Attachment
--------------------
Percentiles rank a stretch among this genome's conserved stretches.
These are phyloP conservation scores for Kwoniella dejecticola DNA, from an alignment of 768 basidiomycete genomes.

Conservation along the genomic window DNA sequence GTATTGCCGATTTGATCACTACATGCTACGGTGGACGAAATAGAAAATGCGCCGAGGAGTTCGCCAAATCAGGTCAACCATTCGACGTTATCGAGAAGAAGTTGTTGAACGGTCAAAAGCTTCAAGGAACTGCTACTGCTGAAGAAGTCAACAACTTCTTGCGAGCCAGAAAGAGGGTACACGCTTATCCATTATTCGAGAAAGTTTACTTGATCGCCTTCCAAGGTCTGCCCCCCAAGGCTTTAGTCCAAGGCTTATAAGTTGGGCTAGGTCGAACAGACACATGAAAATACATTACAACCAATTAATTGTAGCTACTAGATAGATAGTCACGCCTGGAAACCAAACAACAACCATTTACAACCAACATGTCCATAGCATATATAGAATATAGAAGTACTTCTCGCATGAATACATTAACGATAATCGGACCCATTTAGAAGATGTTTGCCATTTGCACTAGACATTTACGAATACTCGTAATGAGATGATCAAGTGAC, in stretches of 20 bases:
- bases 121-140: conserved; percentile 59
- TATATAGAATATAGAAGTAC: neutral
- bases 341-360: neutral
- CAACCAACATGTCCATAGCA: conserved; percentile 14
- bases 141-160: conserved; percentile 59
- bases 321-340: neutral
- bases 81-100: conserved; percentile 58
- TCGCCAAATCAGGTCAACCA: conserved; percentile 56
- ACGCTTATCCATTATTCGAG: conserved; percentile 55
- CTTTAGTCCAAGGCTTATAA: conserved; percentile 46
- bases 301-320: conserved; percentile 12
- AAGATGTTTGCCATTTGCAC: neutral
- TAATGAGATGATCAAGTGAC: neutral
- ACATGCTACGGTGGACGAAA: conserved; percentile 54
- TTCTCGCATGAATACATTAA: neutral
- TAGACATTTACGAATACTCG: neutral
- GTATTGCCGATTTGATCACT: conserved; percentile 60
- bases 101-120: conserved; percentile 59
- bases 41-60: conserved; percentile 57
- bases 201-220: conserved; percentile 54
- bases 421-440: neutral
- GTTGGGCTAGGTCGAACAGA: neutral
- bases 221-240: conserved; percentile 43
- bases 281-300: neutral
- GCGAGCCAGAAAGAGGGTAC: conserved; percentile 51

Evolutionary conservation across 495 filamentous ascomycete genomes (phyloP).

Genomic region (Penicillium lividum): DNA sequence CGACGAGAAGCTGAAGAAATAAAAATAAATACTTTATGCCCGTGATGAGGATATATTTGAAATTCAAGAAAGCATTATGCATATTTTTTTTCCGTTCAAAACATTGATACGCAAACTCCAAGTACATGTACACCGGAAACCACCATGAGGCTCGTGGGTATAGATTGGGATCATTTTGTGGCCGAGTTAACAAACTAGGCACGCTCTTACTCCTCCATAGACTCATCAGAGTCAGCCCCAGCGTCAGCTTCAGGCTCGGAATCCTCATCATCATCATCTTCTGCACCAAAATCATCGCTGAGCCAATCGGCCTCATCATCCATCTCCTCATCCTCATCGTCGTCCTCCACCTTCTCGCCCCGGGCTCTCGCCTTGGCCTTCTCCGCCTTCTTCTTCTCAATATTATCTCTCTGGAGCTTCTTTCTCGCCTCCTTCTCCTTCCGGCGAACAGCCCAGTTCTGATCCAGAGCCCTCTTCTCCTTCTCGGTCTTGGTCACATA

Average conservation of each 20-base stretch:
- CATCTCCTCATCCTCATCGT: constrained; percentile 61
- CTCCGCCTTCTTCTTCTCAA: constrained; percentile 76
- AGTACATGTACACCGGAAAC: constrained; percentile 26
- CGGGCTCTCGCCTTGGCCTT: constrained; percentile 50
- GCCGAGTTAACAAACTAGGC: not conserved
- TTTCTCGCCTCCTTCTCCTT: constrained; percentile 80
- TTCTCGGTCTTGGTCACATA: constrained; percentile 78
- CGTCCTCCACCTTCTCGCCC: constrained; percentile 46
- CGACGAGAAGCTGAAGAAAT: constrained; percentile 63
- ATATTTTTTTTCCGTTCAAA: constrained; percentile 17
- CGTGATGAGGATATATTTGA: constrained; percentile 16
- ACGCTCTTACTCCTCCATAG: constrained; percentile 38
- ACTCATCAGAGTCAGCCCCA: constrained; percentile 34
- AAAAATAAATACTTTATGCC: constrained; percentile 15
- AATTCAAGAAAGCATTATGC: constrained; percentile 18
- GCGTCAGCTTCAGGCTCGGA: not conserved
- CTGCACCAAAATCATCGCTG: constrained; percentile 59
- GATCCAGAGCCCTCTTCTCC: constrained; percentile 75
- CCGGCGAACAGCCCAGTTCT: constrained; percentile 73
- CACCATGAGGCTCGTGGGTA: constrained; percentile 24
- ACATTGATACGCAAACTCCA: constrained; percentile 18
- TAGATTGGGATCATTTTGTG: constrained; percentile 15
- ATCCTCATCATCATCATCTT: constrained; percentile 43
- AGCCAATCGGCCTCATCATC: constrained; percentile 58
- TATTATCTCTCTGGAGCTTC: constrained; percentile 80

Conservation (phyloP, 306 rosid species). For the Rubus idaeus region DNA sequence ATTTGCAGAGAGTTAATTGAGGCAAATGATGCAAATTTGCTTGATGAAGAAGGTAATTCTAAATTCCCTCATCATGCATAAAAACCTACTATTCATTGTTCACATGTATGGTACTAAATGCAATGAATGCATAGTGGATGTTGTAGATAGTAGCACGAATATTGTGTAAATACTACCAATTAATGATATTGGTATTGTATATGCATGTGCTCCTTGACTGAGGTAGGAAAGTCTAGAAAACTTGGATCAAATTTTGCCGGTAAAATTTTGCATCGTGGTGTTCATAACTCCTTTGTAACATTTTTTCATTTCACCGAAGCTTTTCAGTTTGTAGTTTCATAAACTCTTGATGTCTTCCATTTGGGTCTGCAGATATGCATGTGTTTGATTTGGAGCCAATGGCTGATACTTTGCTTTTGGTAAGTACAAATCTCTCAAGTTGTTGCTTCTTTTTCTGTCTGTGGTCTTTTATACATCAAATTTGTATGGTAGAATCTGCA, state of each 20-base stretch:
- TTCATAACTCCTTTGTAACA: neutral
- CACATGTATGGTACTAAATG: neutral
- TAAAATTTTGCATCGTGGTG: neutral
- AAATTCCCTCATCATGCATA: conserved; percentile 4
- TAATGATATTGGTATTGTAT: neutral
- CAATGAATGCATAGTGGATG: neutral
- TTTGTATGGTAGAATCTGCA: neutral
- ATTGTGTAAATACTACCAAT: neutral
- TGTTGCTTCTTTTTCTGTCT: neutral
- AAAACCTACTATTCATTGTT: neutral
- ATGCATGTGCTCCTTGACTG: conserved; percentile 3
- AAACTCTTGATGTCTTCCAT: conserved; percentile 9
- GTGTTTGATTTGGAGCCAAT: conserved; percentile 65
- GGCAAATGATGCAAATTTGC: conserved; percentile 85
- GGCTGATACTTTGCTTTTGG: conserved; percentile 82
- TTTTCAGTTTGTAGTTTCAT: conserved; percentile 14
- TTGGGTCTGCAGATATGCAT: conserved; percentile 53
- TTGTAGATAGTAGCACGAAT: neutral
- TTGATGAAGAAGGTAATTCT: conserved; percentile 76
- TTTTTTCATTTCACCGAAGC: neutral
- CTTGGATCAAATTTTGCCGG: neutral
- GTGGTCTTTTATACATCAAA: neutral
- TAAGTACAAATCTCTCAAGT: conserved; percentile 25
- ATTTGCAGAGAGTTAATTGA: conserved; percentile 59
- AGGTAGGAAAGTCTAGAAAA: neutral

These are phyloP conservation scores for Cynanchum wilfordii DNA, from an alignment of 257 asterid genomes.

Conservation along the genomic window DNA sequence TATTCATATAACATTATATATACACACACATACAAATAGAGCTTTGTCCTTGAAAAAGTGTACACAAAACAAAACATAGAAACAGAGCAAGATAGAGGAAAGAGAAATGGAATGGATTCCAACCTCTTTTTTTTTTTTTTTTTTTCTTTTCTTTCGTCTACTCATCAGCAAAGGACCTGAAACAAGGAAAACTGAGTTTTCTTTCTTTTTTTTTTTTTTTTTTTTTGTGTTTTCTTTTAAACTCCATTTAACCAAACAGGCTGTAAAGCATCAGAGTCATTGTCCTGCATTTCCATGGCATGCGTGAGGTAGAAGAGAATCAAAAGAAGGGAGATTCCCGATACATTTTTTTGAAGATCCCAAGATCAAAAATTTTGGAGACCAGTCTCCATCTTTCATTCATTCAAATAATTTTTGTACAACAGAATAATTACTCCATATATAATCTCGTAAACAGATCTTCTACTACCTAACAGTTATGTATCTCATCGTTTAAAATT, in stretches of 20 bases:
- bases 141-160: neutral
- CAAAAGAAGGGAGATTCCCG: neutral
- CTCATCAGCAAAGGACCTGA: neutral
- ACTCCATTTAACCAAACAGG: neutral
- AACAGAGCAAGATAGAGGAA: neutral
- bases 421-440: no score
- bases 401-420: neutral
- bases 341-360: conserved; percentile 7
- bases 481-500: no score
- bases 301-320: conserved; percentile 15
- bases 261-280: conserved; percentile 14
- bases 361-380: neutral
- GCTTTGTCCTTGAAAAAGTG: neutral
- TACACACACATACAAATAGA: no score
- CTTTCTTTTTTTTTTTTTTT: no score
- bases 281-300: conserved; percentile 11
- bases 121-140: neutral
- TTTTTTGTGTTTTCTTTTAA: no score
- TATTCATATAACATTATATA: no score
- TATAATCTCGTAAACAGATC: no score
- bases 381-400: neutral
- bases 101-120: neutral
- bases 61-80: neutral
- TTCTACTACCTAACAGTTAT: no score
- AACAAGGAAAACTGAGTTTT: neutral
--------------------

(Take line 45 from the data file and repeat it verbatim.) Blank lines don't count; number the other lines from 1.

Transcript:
- AAAAATAAATACTTTATGCC: constrained; percentile 15